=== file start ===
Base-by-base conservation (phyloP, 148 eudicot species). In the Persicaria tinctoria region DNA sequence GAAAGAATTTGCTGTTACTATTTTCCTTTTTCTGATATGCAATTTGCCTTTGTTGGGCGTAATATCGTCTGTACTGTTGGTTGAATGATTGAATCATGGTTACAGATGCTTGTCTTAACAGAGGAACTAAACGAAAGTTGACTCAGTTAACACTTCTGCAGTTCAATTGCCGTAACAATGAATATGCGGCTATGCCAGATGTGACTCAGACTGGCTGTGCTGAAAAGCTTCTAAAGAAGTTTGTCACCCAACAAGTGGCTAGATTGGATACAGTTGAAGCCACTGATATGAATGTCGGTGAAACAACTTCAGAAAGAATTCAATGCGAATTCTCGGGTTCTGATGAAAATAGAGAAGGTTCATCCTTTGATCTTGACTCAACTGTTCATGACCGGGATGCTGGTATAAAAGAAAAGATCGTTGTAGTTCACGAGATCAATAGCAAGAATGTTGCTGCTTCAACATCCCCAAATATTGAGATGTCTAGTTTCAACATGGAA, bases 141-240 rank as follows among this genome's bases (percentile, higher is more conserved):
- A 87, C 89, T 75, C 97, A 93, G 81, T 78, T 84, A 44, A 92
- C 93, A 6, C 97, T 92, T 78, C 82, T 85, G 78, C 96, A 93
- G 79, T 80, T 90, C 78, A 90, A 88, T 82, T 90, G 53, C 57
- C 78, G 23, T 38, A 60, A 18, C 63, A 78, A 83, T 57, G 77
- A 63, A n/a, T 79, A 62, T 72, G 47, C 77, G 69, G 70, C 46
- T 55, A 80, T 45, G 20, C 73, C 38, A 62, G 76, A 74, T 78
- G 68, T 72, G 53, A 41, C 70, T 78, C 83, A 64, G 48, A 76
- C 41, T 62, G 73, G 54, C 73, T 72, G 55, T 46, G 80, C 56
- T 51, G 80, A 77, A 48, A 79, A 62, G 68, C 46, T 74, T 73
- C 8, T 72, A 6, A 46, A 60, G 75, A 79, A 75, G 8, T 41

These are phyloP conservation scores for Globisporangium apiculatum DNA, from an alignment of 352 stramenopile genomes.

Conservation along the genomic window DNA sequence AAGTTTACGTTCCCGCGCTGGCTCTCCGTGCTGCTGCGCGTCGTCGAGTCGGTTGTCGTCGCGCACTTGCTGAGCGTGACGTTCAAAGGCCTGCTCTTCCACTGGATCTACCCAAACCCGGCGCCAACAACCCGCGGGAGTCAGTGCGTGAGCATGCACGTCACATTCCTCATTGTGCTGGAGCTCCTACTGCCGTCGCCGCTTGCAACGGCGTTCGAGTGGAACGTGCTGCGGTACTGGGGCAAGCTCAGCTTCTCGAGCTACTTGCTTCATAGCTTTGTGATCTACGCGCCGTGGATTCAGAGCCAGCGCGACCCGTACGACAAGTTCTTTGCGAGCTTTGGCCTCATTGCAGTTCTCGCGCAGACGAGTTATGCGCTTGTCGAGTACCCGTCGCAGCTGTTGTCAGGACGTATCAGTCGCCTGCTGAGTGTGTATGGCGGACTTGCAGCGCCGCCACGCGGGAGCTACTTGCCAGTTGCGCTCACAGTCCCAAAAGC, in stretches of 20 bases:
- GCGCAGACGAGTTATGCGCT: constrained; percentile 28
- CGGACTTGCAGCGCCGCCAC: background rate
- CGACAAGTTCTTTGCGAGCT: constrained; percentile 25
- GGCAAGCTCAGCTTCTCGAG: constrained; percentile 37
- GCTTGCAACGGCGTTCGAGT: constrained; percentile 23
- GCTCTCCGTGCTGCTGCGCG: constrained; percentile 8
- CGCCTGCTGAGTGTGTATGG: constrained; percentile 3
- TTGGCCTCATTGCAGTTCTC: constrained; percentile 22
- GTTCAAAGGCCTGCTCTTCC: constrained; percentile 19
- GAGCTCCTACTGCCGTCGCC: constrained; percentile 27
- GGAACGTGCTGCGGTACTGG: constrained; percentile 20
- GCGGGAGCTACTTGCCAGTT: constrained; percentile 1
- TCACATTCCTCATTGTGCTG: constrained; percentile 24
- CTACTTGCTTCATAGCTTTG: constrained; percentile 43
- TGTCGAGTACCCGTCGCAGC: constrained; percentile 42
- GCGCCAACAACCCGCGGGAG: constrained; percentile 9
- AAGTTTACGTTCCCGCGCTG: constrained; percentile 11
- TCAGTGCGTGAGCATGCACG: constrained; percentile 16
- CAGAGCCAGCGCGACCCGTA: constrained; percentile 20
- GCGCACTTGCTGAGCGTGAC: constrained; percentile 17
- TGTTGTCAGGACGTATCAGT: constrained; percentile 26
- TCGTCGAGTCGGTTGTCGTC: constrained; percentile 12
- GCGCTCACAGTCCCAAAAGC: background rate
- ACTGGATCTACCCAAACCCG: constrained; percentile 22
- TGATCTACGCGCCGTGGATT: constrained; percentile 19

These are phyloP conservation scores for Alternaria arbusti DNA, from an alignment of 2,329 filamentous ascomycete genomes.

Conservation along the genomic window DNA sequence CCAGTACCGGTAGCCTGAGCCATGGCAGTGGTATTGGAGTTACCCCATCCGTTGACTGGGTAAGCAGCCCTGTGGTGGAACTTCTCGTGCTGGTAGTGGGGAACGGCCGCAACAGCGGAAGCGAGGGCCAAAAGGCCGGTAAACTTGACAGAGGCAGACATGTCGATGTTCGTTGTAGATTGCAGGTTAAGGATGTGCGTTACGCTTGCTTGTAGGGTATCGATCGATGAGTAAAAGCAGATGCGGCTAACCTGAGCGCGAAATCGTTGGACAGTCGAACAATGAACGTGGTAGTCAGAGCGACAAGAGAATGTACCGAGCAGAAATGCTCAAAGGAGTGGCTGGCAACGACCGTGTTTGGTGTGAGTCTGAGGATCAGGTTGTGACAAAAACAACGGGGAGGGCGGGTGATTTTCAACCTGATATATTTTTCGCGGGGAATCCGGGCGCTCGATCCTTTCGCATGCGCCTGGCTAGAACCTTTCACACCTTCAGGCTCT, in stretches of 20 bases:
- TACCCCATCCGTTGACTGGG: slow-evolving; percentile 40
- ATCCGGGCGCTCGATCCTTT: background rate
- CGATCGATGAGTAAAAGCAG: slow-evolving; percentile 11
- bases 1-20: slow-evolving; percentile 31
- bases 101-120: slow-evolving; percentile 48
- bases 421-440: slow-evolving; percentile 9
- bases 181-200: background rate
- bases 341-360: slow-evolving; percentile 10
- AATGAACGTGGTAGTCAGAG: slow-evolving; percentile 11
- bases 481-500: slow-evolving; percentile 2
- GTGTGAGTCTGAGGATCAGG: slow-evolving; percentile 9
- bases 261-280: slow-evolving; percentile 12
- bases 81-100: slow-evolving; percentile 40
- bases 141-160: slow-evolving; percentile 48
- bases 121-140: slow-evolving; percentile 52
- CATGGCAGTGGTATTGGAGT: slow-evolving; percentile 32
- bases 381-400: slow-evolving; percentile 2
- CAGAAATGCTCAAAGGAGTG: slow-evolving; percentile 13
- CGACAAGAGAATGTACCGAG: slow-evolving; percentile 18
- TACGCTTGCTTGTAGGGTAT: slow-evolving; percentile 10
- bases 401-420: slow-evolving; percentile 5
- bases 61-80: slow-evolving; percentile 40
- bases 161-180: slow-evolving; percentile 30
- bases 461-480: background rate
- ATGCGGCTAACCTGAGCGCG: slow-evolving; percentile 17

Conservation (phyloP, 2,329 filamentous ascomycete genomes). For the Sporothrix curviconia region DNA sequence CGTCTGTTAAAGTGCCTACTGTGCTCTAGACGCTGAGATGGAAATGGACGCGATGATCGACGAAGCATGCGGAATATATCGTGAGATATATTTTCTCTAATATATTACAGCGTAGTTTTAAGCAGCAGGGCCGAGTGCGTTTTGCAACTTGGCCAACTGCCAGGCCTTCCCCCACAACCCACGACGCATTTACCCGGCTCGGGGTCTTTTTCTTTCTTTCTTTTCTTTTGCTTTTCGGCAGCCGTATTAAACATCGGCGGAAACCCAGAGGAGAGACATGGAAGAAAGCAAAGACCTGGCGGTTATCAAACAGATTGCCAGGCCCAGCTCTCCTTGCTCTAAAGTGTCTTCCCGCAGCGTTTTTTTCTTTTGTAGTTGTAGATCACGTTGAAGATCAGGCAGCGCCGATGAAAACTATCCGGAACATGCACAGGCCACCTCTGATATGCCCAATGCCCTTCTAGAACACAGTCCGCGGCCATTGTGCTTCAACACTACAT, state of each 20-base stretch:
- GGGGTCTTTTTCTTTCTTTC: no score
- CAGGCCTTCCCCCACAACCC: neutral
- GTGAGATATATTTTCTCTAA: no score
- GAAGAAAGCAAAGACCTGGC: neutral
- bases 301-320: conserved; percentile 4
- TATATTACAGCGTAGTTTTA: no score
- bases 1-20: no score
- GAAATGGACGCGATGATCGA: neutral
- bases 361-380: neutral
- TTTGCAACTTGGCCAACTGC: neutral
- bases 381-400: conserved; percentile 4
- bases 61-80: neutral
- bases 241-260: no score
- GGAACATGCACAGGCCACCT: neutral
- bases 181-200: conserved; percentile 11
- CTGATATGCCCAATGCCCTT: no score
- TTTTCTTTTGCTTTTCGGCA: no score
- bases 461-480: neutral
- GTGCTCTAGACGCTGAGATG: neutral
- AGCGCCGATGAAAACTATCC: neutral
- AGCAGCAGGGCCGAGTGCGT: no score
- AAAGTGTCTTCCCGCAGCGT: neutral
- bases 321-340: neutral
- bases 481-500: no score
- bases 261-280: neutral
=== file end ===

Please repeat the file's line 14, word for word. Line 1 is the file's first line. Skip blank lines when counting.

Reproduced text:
- GCGCAGACGAGTTATGCGCT: constrained; percentile 28